Asking & Listening: The Problem with Qualitative Data … and what to do about it

When it comes to quantitative data (i.e., number data), we’ve come up with a lot of “scientific” standards for assessing quality of the data and how confident we should feel about the conclusions we draw from that data. At its most basic level, that’s things like having a sufficiently large sample size (i.e., a minimum of 30, but more is always better).

When it comes to qualitative data (i.e., word data), the standards aren’t as clear and they don’t seem as scientific. Part of the problem is that our words are part of living languages. Living things grow and change over time. That leads to assumptions and misunderstandings – and these can make us think that word data isn’t as trustworthy as number data.

In this post, I debunk that myth and show how the real problem with qualitative data stems from getting an answer without getting the meaning.

Getting an Answer Isn’t Enough

When we have questions, it’s nice to get an “answer” – something that makes us feel like we’ve got some idea of what’s going on and that our situations are less uncertain.

Unfortunately, getting an answer isn’t enough.

This is true whether you’re working with quantitative or qualitative data. On a spreadsheet, that might mean checking your calculation to make sure that your formula is correct and that it’s pulling from the correct data. With word data, this means that you usually have to press a little harder to make sure you understand what people mean by what they say.

Ambiguity in Word Data

In another post, I discussed that the word “bi-weekly” has multiple dictionary definitions, which has implications for how carefully you might need to specify schedule-related terminology in your SOPs (e.g., a bi-weekly task might need to be performed 2x/month or 8x/month depending on which definition you use).

But that kind of obvious ambiguity isn’t the only kind of ambiguity or lack of clarity that can cause issues with understanding the data. Among others:

  • Portmanteaus – words that we create by combining parts of other words, like “spork” (spoon + fork) or “turducken” (turkey + duck + chicken).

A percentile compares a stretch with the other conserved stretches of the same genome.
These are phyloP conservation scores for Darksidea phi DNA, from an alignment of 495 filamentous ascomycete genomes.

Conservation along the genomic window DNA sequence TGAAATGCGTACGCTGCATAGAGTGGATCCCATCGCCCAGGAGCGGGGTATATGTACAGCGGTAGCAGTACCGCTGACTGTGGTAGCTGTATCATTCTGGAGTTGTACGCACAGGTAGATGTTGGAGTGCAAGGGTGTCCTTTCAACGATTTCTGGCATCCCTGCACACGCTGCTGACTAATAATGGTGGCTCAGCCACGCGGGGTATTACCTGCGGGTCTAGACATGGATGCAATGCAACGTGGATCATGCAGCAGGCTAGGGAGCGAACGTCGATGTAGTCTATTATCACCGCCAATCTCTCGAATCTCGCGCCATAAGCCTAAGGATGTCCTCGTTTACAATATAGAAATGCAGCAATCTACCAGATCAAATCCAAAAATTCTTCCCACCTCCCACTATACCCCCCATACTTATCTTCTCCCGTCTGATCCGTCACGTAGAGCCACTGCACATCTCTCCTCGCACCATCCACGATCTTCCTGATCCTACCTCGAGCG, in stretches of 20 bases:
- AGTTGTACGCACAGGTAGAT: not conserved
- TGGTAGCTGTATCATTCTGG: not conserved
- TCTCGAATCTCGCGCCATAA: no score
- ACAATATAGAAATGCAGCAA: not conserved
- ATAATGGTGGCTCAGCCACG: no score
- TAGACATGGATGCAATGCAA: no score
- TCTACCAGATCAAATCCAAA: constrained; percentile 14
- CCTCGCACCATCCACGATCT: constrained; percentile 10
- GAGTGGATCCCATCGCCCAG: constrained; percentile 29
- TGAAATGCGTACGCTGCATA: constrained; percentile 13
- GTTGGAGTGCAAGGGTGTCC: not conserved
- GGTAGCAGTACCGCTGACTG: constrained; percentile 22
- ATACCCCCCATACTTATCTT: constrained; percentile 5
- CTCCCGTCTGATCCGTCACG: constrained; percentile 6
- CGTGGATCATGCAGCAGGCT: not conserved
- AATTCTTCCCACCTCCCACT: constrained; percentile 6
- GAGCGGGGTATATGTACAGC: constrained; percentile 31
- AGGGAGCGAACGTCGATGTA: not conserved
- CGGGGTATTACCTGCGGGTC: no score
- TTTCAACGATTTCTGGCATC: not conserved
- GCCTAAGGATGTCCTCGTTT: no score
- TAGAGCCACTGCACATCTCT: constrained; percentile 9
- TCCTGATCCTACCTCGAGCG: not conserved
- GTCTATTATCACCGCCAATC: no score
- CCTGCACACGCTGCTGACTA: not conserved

• There’s an order to a turducken: a chicken stuffed into a duck stuffed into a turkey. If you know, you know.
    • But what about a spork – a combination of a spoon and a fork? That could mean a utensil that has fork tines on one side and a shallow bowl on the other, or it could mean a utensil that has the shallow bowl and tines combined at the end of a single utensil handle. That means that the version of the spork you automatically picture in your head might be “wrong” when compared to another person’s picture of a spork.
  • Familect – (family + dialect) words that you make up and use within your own family and only you really know the meaning (or joke) behind them. Outside of this circle of people-in-the-know, people may make assumptions about what those words mean or it might sound like gibberish.

This is just one reason that people saying things in their own words doesn’t necessarily give you as much information as you’d think.

A Real-life Example of an Answer That’s Not an Answer

At a recent conference, I had the opportunity to hear a fellow audience member dismiss the validity of forums, interviews, and other sources of qualitative data – based on his own experience of asking his customers what they want.

In his example, he had asked his customers about their food preferences so that he might cater better to those preferences. Their answer: “healthier choices.”